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Seattle set to open underground highway 31 Jan 2019

Shani Wallis, TunnelTalk

The Seattle foreshore and the city’s traffic flow is set to be transformed from this weekend, 2 and 3 February, when traffic on the elevated Alaskan Way viaduct will be redirected through its replacement double-deck highway tunnel under the heart of the city. After seven years in construction, the supersized 17.4m o.d. TBM bored tunnel is now ready to open in grand celebration ceremonies across the weekend and make way for demolition of the ageing, earthquake-damaged structure that has blighted the seafront for more than 60 years. As part of the project, the Battery Street Tunnel on the route to the viaduct will also close forever and be backfilled to avoid any further access.

TunnelTalk has followed development and progress of the viaduct replacement tunnel since its earliest days of feasibility and has tracked all the challenges and triumphs of the project. The grand opening festivities of the weekend will comprise a fun-run, a bike-ride sponsored by leading tunnel engineering consultant HNTB, and a walk-through of the 2-mile (3.2km) long tunnel. Thousands of Seattle residents and visitors have registered to be part of the public celebrations, which will include tunnel and viaduct tours, a Battery Street Tunnel walk-though, and a festival on the elevated viaduct before it disappears. Politicians and project leaders will be on hand for a ribbon cutting ceremony to open the tunnel for a first official drive through of the new infrastructure. An interactive Lego model of a TBM and a life-size mural of the TBM Bertha's cutterhead will link the public to the mammoth TBM excavation undertaking at the heart of the new infrastructure.

The viaduct has been closed to traffic for the past three weeks as the realignment ramps and connections to the replacement tunnel were completed and readied for the start of its public service on Monday 3 February. Demolition of the viaduct will begin after the tunnel opens and continue until end 2019/early 2020.

Demolition of the elevated Alaskan Way viaduct (left) and rerouting of the traffic through the replacement tunnel will transform the waterfront of Seattle (right)
Demolition of the elevated Alaskan Way viaduct (left) and rerouting of the traffic through the replacement tunnel will transform the waterfront of Seattle (right)

“By opening the tunnel and removing the viaduct, we are setting the stage for a historic transformation in our State’s largest city and throughout the region,” said Washington State Governor Jay Inslee. “The end of the viaduct marks the beginning of an exciting new era in our State’s transportation history.”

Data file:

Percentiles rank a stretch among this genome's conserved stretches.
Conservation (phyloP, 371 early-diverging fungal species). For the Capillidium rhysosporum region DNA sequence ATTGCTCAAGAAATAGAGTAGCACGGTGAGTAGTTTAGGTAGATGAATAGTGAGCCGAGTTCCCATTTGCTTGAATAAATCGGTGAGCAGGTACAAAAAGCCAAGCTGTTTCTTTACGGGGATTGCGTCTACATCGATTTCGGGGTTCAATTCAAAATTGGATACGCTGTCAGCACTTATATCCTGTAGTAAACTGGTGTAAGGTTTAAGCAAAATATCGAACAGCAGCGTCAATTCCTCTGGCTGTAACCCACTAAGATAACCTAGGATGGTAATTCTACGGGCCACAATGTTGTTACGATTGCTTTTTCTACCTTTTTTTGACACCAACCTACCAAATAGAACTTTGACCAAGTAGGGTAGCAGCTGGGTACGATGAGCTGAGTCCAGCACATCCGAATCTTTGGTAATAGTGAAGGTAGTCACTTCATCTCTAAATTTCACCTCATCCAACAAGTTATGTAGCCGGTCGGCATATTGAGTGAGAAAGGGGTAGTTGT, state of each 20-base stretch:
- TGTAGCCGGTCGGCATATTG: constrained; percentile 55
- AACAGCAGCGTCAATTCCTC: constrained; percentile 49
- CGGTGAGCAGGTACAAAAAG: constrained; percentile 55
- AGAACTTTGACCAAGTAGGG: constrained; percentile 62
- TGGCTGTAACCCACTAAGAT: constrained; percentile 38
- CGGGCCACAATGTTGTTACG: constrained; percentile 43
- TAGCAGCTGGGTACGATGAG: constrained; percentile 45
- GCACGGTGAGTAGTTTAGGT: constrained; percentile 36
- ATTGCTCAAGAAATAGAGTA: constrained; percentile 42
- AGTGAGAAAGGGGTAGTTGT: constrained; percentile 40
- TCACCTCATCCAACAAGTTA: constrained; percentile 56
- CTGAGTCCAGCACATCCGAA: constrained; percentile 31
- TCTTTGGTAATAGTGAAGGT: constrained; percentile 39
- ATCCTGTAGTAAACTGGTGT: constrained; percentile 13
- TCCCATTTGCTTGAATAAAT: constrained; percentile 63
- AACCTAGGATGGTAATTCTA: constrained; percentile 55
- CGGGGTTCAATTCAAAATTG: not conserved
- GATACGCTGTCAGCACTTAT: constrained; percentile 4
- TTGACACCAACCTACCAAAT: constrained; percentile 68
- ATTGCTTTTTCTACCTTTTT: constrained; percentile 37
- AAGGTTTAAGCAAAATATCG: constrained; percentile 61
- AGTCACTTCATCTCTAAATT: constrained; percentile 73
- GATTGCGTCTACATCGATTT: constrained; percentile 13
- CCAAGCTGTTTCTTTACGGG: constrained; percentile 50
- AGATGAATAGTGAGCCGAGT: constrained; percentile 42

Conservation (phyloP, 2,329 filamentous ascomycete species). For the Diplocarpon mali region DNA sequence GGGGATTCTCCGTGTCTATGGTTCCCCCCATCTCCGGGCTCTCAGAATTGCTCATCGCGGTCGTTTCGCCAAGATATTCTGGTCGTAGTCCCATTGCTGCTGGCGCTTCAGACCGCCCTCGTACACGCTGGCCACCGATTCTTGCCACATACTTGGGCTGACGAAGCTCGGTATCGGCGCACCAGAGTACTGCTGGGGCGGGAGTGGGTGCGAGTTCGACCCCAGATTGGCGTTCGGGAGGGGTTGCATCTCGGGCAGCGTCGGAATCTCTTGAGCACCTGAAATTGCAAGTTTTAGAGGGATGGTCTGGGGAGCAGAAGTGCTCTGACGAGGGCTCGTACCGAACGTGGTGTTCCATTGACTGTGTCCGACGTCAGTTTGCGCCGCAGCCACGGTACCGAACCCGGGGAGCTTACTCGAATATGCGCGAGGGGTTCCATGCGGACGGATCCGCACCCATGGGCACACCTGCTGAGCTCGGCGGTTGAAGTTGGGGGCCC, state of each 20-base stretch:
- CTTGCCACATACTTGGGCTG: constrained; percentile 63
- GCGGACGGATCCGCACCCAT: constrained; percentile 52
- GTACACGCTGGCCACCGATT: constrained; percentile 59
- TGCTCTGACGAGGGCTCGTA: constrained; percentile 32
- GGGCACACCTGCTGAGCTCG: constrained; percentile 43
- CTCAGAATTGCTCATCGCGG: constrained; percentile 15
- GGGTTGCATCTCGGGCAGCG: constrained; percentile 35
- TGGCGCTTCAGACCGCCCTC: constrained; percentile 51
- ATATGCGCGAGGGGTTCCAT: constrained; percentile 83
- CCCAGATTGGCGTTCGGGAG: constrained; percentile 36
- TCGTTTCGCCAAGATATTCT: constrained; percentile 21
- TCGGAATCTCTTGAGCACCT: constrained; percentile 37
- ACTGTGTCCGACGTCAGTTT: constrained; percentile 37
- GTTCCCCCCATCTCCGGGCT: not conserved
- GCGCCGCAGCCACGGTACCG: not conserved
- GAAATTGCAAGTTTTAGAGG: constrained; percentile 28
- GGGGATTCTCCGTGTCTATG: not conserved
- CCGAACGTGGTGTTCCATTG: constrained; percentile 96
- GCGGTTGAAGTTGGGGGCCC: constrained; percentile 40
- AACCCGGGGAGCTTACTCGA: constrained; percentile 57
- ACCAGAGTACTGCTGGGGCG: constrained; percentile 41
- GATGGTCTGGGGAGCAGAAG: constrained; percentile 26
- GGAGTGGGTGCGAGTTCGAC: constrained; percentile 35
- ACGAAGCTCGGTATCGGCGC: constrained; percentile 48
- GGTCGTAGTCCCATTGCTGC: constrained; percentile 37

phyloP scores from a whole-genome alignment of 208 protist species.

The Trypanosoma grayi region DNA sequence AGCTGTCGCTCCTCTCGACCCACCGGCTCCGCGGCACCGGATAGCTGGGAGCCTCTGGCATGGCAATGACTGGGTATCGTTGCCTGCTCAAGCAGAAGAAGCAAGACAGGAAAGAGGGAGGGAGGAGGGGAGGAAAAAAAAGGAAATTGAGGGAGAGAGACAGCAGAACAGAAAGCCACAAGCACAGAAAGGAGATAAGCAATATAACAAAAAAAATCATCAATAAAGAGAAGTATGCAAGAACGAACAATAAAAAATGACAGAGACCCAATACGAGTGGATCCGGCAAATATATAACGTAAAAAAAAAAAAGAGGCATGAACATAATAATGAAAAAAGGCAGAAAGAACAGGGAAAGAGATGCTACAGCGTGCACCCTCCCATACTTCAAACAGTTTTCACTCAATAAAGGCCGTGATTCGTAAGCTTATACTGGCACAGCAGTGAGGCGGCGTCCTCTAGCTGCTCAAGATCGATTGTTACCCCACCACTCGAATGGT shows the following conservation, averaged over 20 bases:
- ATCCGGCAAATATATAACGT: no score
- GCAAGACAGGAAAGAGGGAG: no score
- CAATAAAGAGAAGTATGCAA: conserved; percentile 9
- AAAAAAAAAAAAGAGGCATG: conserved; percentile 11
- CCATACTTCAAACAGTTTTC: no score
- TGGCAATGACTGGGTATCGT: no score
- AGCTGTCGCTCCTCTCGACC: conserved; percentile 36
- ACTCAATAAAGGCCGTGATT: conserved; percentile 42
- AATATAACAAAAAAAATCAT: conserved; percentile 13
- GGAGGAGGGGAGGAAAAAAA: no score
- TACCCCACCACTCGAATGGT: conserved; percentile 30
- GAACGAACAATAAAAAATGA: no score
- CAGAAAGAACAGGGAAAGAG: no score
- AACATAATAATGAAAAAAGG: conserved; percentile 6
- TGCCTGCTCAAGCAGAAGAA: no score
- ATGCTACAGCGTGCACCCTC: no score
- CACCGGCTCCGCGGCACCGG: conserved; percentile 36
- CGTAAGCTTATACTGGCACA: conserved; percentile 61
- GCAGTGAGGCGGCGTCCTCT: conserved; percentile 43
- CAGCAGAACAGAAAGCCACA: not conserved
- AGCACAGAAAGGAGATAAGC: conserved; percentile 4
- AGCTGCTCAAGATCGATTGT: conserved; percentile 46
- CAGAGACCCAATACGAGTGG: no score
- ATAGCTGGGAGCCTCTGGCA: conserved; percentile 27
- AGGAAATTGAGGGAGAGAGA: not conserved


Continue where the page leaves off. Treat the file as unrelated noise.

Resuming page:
TBM bored tunnel replaces the viaduct and the Battery Street Tunnel
TBM bored tunnel replaces the viaduct and the Battery Street Tunnel

Leading up to the grand opening weekend and through 2018, the SR99 tunnel contractor, STP - Seattle Tunnel Partners - completed the tunnel roadway and installed and tested thousands of components that together make up the tunnel operating systems. STP reached substantial completion of its contract in October and turned over control and ownership of the tunnel to the project owner, WSDOT, the Washington State Department of Transportation.

During this time, WSDOT continued systems testing and training of tunnel operations and emergency response staff.

While STP worked on the tunnel, other contractors began their work. At both tunnel portals, the SR99 connections project contractor Scarsella Brothers, began working on the eight ramps connecting the tunnel to local streets. In May 2018, Kiewit Infrastructure West was awarded with the contract to remove the viaduct, close and seal the Battery Street Tunnel, and rebuild surface streets near the tunnel north portal. A total of $156 million in extra funds have been requested by WSDOT of the taxpayers to complete these final works. WSDOT said in a statement that none of these additional funds will be used to pay for tunneling machine repairs, adding that WSDOT continues to follow insurance claims and litigation of the tunnel project’s design-build contract to recover added expenses incurred by the tunneling delay.

TunnelTalk reporting of the replacement tunnel project - its development, the construction contract and the TBM selected to complete the excavation, the breakdown and repair of the TBM, the relaunch of the repaired machine, the steady progress to final breakthrough in April 2018, and the strained relationships between the parties to the project - is all chronicled in the TunnelTalk references below.

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